Review by: Jennifer Brooks
This is a sizzling hot, masterfully crafted thriller, and among the very best lesbian cinema has to offer. There are many who claim this is not a lesbian film because even though the main characters are gay, the story isn’t about them being gay. For that point alone, I say “Thank God!” It’s mind numbingly dull when a movie tries in vain to create something interesting around the fact that the leading ladies are lesbian. Now if you have a movie where something extraordinary happens to characters who just happen to be lesbian, and they have to navigate their way through a thrilling, suspenseful, steamy mess, that is the making of a truly good lesbian film.
When beautiful mob moll, Violet (Jennifer Tilly), first lays eyes on ex-con Corky (Gina Gershon), she wants her. It’s that simple. Violet takes the first available opportunity to lure Corky to her apartment. Gershon plays Corky with more than a touch of James Dean. She’s the strong, silent type with a delicious bad-girl edge; she’s tough yet vulnerable.
Violet “plays the game” to survive in her world and get what she wants. For her that means playing it up as a dim, but sweet and compliant sex kitten. The Wachowski brothers play against expectations for her character to great effect, and when an opportunity presents itself to get away with two million dollars of the mob’s money, she recruits Corky to help her pull it off. Violet desperately wants out, and this chance to escape the confines of her life with mobster Caesar (Joe Pantoliano) is too good to pass up.
All goes as planned—to a point. Then the lovers have to play the game very carefully and above all, trust each other if they’re going to survive. The violence throughout Bound is a blatant homage to Quentin Tarantino, so you might cover your eyes in one or two scenes.
The movie opens with a scene from the end of the story, and the intensity instantly grabs the viewer. This technique is reminiscent of Tarantino movies, but is not taken to the same extreme. Running to catch up with the movie is part of the fun.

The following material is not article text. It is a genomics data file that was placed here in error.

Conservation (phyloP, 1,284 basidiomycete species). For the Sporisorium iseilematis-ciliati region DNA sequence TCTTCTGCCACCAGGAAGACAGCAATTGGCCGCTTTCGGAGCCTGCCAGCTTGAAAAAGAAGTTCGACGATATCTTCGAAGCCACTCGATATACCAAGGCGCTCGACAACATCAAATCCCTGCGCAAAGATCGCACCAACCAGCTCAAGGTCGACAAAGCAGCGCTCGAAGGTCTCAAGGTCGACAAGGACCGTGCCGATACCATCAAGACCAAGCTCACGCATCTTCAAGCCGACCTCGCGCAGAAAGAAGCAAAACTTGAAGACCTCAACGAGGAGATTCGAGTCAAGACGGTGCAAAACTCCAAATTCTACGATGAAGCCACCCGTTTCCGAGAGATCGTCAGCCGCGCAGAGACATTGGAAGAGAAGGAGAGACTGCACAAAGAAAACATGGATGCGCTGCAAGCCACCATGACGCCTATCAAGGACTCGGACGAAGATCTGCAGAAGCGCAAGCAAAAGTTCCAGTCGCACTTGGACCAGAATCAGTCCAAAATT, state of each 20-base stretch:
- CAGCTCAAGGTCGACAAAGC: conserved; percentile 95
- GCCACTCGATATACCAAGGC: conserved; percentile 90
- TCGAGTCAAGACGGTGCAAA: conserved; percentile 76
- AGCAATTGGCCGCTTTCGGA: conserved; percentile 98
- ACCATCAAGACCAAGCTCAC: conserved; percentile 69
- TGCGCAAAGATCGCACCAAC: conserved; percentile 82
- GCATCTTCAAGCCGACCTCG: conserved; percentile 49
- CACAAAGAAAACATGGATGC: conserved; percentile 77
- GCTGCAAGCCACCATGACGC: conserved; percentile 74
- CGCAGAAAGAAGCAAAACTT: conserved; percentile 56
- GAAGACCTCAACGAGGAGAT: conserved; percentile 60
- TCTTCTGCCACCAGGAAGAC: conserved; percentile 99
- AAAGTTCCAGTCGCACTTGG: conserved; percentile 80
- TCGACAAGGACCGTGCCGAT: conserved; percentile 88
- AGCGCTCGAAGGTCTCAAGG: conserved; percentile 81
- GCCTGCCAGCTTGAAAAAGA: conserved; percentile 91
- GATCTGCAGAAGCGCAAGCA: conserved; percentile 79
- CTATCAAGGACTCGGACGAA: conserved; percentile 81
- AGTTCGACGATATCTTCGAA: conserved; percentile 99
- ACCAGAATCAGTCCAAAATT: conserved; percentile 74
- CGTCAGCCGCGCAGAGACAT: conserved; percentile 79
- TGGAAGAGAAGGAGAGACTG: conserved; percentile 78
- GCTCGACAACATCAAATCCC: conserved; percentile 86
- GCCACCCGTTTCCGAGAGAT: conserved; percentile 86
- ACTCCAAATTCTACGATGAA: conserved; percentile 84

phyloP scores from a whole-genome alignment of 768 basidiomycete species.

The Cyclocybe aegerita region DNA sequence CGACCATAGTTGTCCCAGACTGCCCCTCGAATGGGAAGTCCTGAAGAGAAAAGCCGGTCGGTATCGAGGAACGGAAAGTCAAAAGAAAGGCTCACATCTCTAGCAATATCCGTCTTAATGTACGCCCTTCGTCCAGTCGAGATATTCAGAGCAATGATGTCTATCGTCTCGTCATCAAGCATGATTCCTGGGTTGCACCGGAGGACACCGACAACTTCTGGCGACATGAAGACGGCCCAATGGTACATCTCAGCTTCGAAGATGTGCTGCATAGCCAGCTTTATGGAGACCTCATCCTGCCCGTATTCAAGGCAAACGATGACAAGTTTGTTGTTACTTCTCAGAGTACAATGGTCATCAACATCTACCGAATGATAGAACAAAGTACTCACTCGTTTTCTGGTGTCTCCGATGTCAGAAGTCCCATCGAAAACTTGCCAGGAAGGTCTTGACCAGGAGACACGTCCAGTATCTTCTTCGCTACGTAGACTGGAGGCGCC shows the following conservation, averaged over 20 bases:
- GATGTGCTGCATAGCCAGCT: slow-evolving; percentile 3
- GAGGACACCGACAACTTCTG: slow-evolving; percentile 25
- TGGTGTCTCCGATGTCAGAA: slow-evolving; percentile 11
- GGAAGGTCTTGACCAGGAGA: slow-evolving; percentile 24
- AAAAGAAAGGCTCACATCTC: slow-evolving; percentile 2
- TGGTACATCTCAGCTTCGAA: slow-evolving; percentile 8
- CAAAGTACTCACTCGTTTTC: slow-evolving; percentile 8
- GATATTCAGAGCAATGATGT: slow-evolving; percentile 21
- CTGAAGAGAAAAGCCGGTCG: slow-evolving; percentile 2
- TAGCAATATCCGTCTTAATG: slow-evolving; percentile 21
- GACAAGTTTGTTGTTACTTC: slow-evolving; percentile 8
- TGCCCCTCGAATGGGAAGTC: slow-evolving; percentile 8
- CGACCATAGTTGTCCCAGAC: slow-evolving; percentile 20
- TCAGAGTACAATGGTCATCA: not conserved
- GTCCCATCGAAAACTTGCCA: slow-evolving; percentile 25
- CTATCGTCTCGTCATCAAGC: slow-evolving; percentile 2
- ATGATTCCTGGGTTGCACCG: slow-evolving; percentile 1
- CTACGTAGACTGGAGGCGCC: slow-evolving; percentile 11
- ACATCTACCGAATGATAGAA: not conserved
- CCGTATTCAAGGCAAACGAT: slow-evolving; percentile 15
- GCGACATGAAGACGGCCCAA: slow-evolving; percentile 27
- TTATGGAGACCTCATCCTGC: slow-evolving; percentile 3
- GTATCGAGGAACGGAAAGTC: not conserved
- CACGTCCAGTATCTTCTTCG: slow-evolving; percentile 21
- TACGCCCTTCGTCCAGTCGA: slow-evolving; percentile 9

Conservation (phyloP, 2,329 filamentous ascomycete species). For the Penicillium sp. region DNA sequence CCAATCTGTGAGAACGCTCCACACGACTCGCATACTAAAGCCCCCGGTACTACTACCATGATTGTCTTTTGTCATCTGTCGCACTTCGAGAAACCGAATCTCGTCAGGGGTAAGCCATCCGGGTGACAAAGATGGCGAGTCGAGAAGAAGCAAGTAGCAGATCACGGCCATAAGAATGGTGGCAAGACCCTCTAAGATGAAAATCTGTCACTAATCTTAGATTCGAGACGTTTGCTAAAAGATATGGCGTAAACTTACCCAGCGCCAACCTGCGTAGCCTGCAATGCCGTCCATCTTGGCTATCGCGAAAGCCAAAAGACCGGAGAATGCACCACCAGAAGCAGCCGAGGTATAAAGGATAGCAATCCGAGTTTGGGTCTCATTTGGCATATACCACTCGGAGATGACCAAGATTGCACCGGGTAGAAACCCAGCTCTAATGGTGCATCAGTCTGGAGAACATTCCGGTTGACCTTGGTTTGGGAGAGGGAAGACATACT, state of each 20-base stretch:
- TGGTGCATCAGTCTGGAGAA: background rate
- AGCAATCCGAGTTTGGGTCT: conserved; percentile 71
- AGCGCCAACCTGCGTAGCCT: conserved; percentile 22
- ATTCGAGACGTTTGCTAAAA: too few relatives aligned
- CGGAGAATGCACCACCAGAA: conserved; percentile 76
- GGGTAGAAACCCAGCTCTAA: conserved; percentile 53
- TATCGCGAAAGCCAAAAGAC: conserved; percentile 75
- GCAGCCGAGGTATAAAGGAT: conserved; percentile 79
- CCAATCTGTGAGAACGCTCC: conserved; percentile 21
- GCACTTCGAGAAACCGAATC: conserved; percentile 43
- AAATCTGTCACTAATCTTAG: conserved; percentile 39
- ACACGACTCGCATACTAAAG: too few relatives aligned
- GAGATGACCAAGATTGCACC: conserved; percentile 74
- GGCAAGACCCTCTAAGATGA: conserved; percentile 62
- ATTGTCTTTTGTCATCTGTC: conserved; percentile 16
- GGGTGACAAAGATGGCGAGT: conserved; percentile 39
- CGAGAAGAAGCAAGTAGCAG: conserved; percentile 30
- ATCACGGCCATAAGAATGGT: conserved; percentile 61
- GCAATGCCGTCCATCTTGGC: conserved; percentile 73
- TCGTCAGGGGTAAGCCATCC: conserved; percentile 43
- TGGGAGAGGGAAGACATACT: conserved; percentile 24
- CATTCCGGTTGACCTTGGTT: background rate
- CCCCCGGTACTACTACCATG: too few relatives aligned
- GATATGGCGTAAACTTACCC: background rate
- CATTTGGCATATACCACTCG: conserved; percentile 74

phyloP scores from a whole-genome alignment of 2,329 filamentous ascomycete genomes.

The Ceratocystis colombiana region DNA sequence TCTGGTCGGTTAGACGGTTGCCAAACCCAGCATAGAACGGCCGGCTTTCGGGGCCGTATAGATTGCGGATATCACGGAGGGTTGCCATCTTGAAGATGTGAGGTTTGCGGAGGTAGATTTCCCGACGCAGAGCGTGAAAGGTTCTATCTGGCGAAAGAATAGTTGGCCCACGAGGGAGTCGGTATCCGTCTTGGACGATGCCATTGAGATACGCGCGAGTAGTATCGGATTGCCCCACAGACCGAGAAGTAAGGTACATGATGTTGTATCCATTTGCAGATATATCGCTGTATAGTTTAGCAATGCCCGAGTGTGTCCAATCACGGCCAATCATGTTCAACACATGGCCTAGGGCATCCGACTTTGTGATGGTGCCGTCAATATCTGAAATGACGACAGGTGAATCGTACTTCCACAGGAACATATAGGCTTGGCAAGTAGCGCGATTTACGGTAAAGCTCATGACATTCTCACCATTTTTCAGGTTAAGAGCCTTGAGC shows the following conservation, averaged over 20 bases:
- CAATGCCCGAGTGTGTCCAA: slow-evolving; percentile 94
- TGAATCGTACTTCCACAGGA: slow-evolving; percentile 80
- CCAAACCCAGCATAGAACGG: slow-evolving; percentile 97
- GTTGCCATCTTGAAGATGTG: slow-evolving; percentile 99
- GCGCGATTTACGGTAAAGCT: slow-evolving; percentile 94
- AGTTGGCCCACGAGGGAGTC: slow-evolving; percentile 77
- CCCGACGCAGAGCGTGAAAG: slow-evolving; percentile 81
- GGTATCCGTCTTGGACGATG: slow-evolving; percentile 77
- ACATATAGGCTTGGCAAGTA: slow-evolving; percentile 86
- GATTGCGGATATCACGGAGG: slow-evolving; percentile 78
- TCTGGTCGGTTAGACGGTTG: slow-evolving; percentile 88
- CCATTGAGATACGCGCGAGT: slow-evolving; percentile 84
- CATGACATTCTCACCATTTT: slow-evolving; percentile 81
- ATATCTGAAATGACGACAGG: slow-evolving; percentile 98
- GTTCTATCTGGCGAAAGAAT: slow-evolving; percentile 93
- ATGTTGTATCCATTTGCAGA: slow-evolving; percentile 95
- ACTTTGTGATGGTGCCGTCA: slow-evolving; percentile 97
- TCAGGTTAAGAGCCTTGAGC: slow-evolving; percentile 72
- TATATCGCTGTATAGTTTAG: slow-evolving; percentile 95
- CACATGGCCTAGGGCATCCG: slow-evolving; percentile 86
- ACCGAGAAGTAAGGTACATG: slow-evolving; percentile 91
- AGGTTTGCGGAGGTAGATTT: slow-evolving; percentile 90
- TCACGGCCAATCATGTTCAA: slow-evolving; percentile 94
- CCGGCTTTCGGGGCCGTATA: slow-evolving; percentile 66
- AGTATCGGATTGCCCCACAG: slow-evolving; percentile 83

Symbolism saturates the film with seductive images of hands and water representational of female sexuality. It’s a very wet film. Bound plays up the sexual tension with no apologies. The inextricable mingling of sex and deepest intimacy – of lesbians feeling like a part of each other – is declared in Tilly’s husky voice in the opening lines of the film. This bond, a main theme and namesake of the film, is twofold in Bound. Corky and Violet forge the bond of sexuality easily, but build the bond of trust with more difficulty. They are bound by love, by desire, by their wish to break free of the confines of their lives, and ultimately by trust. Trust is the keystone to their heist, and the stakes are life and death.
“Sexpert” Susie Bright was initially brought in as an extra (Corky sits at her table in the bar scene). Bright ended up working as the consultant for Gershon and Tilly’s sex scenes. Fortunately she is a much better sex consultant than actress. These are among the hottest, most realistic sex scenes in a lesbian movie. So much so that parts had to be deleted for the film to get an R rating in the USA. The non-explicit but intensely sexual images of Gershon and Tilly must have gotten the Motion Picture Association of America a little too hot and bothered.
The Wachowski brothers wrote and directed this noir thriller. They used assumptions and stereotypes to their advantage and created a new twist on an old genre. Bound is about two women who are lesbians, and they laudably turned down offers to produce the screenplay if they agreed to change the butch lead character to a man. They waited and produced the film as it was meant to be.
The acting ranges from stellar to painful (most conspicuously the non-actor dykes in the bar scene – sorry, girls). In all, this is the most brilliant, well-crafted openly lesbian movie of any genre available today. If Bound isn’t the first full-fledged lesbian thriller, it’s certainly the best.
Date Night: HIGH
It’s hot, suspenseful, fun, and hot.
Great suspense and lots of fun, it keeps you guessing.
Realistic portrayal of lesbian relationships, assuming the women are hip deep in a daring scheme to rip off dangerous mafiosos.